While Denison is not as old as some of the “colonial” colleges of the East Coast, we were among the first half dozen institutions of higher learning founded west of the Appalachians and north of the Ohio River, that is, in the old Northwest Territory. In 1831, this was still frontier, and colleges like Denison were created especially to educate leadership for an expanding nation.
But there are variant college seals that have come in and out of use over the last 181 years. One that was common throughout the last century substituted for “1831” the words “Granville, Ohio.” It’s easy to understand why: Thinking about Denison almost always brings to mind our historic college town. It may not have the instant recognizability of Cambridge, New Haven, or Palo Alto, but Granville has been so much a home to our college and generations of collegians that it’s fair to say that while “Granville” may not be part of the official seal, it’s a central part of the fabric of our Denison identity.
Granville and Denison simply grew up together. The town, founded in 1805, had just emerged from its rudest frontier stage when it was selected by Ohio Baptists to house a college for young men. In the 19th and early 20th centuries, the town regularly relied upon the expertise of Denison professors to meet civic needs. Denison faculty members, for instance, devised the town’s first public water system, and Professor/Mayor Richard Colwell gave Granville’s streets their modern names and insisted they be flanked by paved sidewalks.
In turn, Granville provisioned the college, offered boarding houses for a growing student body that exceeded the capacity of campus residence halls, and gave many a young Denisonian in need of cash a part-time job in a local business. The tradition of shared leadership between town and gown continues to this day. Associate Professor of Education Lyn Robertson is among Granville’s 21st-century mayors, and the governing boards of community institutions, from schools to museums, from symphony to library, are regularly filled out by members of the Denison family.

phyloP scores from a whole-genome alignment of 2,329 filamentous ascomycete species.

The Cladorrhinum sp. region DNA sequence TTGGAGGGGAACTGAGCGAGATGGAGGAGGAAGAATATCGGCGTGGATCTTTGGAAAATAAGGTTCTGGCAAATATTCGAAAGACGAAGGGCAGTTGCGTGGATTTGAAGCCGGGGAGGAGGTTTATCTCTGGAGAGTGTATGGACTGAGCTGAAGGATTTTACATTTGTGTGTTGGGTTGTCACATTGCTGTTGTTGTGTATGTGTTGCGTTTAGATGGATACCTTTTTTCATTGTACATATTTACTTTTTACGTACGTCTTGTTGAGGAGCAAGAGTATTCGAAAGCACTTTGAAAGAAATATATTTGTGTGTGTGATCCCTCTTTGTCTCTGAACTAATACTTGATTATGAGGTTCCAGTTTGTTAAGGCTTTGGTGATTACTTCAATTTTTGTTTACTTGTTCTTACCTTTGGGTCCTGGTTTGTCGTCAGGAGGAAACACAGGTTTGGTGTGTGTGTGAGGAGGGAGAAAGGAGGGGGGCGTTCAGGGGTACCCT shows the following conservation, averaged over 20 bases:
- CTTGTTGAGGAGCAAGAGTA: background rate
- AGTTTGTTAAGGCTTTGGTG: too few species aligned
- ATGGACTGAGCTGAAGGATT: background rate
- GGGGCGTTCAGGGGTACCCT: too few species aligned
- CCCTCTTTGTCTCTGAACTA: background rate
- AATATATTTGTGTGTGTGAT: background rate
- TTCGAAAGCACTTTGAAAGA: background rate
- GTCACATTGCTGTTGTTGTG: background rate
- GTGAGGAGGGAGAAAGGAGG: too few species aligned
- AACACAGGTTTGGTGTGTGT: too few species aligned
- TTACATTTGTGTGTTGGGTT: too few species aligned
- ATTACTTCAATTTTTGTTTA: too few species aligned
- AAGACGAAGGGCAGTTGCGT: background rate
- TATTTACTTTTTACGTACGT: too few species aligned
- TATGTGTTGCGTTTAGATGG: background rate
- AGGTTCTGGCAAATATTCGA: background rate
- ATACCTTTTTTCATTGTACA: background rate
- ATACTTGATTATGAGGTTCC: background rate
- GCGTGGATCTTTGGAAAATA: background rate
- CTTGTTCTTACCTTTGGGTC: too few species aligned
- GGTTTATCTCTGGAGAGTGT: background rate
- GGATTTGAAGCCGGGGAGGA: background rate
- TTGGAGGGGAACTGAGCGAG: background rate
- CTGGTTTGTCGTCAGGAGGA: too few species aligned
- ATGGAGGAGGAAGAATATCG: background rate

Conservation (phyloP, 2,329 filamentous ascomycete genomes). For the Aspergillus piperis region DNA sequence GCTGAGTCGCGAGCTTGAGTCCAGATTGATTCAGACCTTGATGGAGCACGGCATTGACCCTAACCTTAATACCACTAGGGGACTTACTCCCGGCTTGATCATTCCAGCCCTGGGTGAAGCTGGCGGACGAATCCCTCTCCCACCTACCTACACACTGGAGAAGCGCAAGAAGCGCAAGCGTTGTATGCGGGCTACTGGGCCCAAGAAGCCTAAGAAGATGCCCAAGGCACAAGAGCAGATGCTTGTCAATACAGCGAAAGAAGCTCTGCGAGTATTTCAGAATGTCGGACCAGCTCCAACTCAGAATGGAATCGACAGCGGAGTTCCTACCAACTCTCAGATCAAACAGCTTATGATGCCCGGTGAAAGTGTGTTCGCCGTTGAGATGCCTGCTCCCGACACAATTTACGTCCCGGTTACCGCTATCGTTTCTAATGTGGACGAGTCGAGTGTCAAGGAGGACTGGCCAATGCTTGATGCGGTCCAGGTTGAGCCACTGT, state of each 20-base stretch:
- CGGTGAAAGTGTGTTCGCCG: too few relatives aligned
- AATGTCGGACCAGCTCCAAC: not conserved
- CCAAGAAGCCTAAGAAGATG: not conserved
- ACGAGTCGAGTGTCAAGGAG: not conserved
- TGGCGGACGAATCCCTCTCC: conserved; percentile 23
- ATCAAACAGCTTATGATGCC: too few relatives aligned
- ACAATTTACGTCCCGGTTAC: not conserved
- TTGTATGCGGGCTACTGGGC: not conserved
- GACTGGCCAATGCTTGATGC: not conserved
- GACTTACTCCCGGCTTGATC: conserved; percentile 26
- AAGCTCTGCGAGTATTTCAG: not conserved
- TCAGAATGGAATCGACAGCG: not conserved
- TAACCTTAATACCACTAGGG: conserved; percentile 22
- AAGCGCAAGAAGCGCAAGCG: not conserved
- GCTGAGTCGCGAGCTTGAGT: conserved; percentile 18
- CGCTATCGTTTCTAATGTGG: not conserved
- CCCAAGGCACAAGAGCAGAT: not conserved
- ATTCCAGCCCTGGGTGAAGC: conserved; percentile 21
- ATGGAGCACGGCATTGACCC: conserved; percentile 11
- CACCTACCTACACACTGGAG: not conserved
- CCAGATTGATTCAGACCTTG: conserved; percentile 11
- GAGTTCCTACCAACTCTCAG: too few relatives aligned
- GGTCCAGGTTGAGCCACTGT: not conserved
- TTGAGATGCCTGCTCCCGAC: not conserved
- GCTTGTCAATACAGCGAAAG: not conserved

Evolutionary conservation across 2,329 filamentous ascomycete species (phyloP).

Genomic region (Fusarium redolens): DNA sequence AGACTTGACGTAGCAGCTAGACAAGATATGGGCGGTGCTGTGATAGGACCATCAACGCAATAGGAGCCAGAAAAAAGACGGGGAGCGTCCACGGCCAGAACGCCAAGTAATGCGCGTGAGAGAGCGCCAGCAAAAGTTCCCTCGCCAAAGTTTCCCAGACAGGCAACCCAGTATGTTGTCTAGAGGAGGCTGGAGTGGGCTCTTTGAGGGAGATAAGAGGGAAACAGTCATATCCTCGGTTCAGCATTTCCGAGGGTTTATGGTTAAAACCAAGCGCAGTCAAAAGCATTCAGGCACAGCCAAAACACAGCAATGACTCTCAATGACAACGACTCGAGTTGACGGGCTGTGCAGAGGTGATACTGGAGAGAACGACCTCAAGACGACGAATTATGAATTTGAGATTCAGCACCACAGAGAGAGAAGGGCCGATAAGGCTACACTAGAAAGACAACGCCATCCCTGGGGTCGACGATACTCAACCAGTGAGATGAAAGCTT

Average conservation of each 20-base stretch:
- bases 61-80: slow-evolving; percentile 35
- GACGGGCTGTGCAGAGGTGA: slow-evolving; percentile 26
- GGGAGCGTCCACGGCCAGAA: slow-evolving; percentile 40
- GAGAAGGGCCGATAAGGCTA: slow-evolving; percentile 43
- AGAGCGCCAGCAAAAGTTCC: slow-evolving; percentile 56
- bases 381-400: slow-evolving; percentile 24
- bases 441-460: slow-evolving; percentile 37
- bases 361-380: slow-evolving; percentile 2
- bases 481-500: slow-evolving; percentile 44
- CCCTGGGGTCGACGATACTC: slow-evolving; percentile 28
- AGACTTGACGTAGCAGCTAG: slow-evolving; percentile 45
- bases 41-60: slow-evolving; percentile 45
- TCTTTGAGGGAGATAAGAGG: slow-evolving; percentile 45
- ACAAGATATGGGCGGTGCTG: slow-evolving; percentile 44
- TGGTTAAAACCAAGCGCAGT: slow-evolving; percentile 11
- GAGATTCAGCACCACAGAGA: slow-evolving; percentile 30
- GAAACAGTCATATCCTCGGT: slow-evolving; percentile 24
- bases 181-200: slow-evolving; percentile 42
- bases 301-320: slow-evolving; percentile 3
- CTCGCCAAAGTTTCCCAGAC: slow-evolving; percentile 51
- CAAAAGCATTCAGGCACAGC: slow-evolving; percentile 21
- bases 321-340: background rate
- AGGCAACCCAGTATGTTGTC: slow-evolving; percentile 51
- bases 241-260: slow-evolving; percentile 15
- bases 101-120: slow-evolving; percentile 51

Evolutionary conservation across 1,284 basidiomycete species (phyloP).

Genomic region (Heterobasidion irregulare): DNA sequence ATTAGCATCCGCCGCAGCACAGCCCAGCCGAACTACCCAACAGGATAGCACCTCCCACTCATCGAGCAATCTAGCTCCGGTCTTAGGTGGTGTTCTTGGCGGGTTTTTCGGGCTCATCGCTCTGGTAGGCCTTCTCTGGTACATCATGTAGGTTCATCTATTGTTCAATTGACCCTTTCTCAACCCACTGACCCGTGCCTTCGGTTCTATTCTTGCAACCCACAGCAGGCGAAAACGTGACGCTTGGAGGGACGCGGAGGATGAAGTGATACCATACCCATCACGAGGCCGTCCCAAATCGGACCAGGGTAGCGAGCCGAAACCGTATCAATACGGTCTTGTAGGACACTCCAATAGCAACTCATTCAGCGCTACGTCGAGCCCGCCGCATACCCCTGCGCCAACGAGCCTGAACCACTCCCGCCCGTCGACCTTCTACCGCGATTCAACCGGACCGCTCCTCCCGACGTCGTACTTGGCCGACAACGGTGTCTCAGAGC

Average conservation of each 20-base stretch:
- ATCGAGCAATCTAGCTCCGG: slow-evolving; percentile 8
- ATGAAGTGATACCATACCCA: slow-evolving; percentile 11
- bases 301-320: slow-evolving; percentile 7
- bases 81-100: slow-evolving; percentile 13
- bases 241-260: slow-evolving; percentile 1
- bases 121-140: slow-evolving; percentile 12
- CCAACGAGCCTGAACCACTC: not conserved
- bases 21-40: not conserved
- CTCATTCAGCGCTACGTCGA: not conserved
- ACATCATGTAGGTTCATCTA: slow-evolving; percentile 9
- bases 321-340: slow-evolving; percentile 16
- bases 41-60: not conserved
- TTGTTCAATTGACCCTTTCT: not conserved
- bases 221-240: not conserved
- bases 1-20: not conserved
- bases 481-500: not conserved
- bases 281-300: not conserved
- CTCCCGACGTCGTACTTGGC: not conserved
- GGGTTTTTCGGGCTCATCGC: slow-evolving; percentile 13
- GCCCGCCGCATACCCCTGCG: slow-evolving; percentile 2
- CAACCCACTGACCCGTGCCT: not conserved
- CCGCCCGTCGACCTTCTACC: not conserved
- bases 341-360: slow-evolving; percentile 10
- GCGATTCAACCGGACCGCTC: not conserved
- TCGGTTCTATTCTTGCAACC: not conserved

I’ve long since learned as Denison’s president that I have many masters—or at least constituencies. Current students, of course, are one, as are faculty and staff. Alumni are another, and parents of students are, too. The Board of Trustees are the “owners” of the college in law. But Granvillians also have a stake in Denison. The college is by far the largest employer in the community, and a majority of staff still live within the village or the adjacent townships that are part of the Granville school district. Our students form lines out the door for burgers at Brews or frozen custard at Whit’s, and visitors to campus keep the inns occupied, particularly on special Denison occasions. In turn, we enjoy the company of local residents at visual and performing arts events, at Denison athletic contests, and at the scholarly and public affairs lectures that keep our campus calendar full. It’s no wonder that Granville residents regularly share with me their outlook and advice on the affairs of the college.
This issue of Denison Magazine brings attention to a Civil War-era letter by Denison student Judson Harmon, Class of 1866. Harmon’s Granville was not today’s Granville, and it helps remind us that Granville has evolved—and continues to evolve—just as Denison changes. Civil War Granville was a lively market town and a busy place of manufacturing, with mills, distilleries, iron foundries, stoneworks, ropewalks, and hat makers.
Half a century later, when the main railroad lines had passed Granville by and the Ohio Canal and its local “feeder” were on their last legs, the town took on a sleepier aspect, though it still provided markets, goods, and services for residents of the productive agricultural valleys surrounding it. Many Denisonians will remember a mid-20th-century Granville that sported as many as seven gasoline service stations and four or five downtown markets and butcher shops. And during the last twenty years, Granville has experienced suburbanization, with a growing proportion of the population commuting to and from Columbus by highway. Who would have guessed just a few years ago that downtown Granville would be home to restaurants offering Chinese, Italian, and Mexican meals?
Having experienced two centuries of change, there’s no reason to expect that tomorrow’s Granville will be exactly like today’s either, though the community works hard to preserve the hallmarks of its historical character. What do Denison students think about Granville? Well, everything. Some find it safe and charming. Some think it too quiet and homogeneous. Some enjoy it as a walking community; others find the trek up and down the hill impossibly long. Some engage with local families and institutions while others choose to pass through without connecting. But when Denisonians come back to Granville after five years, twenty, or fifty, then the stories roll and Granville takes a leading part in reminiscence.